New Mexico Geological Society
Fall Field Conference Guidebook - 32
Western Slope (Western Colorado and Eastern Utah)
Rudy C. Epis and Jonathan F. Callender, eds, 1981, 337 pages.
Since the days of the Hayden Survey more than a century ago, the part of Colorado west of the continental divide generally has been referred to as the western slope. Together with adjoining parts of eastern Utah and southwestern Wyoming, the western slope of Colorado long has been known to contain vast deposits of uranium, vanadium, coal, oil and gas, and oil shale. Equally well-known and documented in the literature are base and precious metal deposits related to volcanic and subvolcanic environments of Laramide and middle to late Tertiary age.The western mountainous slope of Colorado and adjacent province of plateaus and Canyonlands of eastern Utah, which merge imperceptibly, are endowed with some of the most spectacular physiography and scenery in the nation. They are the result of repeated tectonic uplift and volcanism, and attendant erosion by the Colorado River and its major tributaries such as the Gunnison, Uncompahgre, Dolores and San Miguel Rivers, including of course, the renowned abandoned river valley of Unaweep Canyon atop the Uncompahgre Plateau, and the Black Canyon of the Gunnison River National Monument. The several papers in the geomorphology section of this volume are intended to decipher and explain the impressive landscapes we will enjoy during the field conference. The first day road log is from Grand Junction to Whitewater, Unaweep Canyon, Uravan, Paradox Valley, La Sal, Arches National Park, and return to Grand Junction via Crescent Junction, Utah. This trip will traverse part of the Uncompahgre uplift and the fold and fault belt of the Paradox Basin. We will see the western flank of the uplift and on the third day the eastern flank. The second day road log is from Grand Junction to Glenwood Canyon and return to Grand Junction. This trip will cover the stratigraphy and structure of west-central Colorado. The stratigraphic sequence covered ranges in age from Proterozoic to Eocene in age and includes a wide variety of depositional environments. The major structural elements crossed include the east flank of the Uncopahgre uplift, the Piceance Basin and the White River uplift. The third day road log is from Grand Junction to Crested Butte via Delta, Montrose and Gunnison. This route leads southeast from Whitewater, Colorado, through the desolate Mancos Shale deserts surrounding Grand Junction to the alpine meadows of Crested Butte. The first 100 or so kilometers will traverse Creteceous sedimentary rocks flanked on the east and west by Jurassic to Precambrian rocks. These older rocks constitute cores of the Uncompahgre and Gunnison uplifts. Most of the softer sedimentary rocks between Whitewater and Montrose are veneered by Pleistocene terrace and pediment gravels.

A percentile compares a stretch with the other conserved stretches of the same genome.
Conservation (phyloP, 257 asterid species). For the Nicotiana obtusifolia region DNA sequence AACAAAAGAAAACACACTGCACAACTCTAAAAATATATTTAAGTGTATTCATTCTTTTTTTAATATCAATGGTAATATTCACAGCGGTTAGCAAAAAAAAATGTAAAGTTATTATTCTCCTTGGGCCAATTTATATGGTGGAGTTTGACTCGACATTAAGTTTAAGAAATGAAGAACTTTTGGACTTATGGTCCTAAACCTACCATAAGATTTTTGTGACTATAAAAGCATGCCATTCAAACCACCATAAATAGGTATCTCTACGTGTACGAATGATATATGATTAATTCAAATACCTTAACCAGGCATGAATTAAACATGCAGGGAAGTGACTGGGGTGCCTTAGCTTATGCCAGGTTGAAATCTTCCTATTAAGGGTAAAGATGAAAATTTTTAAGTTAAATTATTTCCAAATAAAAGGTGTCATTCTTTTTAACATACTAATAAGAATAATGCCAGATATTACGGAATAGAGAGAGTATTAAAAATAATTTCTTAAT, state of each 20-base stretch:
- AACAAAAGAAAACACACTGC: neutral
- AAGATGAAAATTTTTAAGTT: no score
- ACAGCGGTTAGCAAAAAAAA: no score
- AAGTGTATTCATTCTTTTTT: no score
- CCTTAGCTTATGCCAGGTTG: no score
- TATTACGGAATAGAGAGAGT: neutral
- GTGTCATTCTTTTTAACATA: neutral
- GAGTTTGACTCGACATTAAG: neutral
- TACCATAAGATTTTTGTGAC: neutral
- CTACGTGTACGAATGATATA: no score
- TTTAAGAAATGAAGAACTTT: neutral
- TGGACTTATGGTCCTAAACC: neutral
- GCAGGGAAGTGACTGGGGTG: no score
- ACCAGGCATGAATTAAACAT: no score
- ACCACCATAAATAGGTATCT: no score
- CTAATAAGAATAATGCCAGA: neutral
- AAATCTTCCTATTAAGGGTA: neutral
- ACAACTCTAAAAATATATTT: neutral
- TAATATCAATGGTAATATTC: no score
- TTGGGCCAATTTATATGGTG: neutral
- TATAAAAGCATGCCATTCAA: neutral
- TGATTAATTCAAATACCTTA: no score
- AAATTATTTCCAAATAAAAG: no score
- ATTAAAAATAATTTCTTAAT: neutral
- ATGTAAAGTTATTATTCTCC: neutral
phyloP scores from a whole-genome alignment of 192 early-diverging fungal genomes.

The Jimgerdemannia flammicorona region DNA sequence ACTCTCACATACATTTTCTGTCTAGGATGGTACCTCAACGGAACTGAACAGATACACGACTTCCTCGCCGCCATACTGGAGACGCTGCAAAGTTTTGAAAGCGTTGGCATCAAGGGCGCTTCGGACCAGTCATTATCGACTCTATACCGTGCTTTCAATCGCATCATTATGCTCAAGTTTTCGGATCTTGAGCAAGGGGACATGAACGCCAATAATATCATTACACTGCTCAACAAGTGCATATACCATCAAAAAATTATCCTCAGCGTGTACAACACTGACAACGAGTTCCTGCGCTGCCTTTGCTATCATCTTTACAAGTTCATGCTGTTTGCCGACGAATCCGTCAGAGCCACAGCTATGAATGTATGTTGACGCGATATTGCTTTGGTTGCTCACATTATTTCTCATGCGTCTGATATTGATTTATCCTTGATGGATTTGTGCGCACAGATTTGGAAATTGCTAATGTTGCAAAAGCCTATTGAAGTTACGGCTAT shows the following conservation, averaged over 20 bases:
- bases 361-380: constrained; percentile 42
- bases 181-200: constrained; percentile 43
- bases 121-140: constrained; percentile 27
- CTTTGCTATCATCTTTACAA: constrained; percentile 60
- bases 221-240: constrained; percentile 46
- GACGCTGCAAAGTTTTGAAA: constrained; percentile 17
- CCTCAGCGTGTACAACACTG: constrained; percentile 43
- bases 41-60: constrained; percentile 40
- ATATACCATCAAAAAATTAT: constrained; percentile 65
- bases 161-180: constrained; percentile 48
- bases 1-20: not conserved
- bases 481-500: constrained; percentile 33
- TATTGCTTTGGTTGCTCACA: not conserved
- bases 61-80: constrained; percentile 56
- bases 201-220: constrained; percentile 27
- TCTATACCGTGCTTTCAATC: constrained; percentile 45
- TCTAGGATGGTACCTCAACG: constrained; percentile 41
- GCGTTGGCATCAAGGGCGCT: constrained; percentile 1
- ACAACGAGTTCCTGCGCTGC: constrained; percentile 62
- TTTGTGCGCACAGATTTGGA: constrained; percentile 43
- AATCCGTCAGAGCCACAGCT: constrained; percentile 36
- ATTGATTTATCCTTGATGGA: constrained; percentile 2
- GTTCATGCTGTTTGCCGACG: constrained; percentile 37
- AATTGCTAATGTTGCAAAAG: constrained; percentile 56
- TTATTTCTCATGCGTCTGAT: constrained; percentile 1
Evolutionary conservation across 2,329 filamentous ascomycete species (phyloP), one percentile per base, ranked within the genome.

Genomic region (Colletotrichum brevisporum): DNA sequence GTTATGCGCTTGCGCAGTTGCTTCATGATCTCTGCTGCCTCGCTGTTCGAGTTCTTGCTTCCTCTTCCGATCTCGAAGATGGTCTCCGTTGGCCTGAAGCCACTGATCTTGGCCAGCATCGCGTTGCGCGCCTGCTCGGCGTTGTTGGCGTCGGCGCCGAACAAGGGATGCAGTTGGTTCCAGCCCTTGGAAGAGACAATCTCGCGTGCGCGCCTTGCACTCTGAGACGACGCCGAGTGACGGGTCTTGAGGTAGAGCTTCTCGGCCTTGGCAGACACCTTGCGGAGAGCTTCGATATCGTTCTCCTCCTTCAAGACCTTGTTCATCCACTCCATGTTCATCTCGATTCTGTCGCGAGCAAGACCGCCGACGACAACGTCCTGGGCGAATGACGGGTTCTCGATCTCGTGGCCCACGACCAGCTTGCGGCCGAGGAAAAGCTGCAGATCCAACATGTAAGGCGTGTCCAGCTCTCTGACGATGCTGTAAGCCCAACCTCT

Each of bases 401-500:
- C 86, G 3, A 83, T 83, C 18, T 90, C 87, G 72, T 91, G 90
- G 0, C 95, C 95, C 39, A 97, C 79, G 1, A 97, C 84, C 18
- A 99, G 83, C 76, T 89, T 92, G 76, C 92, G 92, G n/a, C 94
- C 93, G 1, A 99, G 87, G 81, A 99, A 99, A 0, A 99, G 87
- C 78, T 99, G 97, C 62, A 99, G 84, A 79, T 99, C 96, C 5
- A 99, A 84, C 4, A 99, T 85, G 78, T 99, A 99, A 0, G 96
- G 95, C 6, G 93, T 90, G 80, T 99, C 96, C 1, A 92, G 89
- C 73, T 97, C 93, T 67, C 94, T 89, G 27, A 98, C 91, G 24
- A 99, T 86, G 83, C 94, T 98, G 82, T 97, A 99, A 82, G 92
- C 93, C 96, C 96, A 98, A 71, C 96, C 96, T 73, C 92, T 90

Note: There is currently a problem with the database that provides paper listings for this guidebook.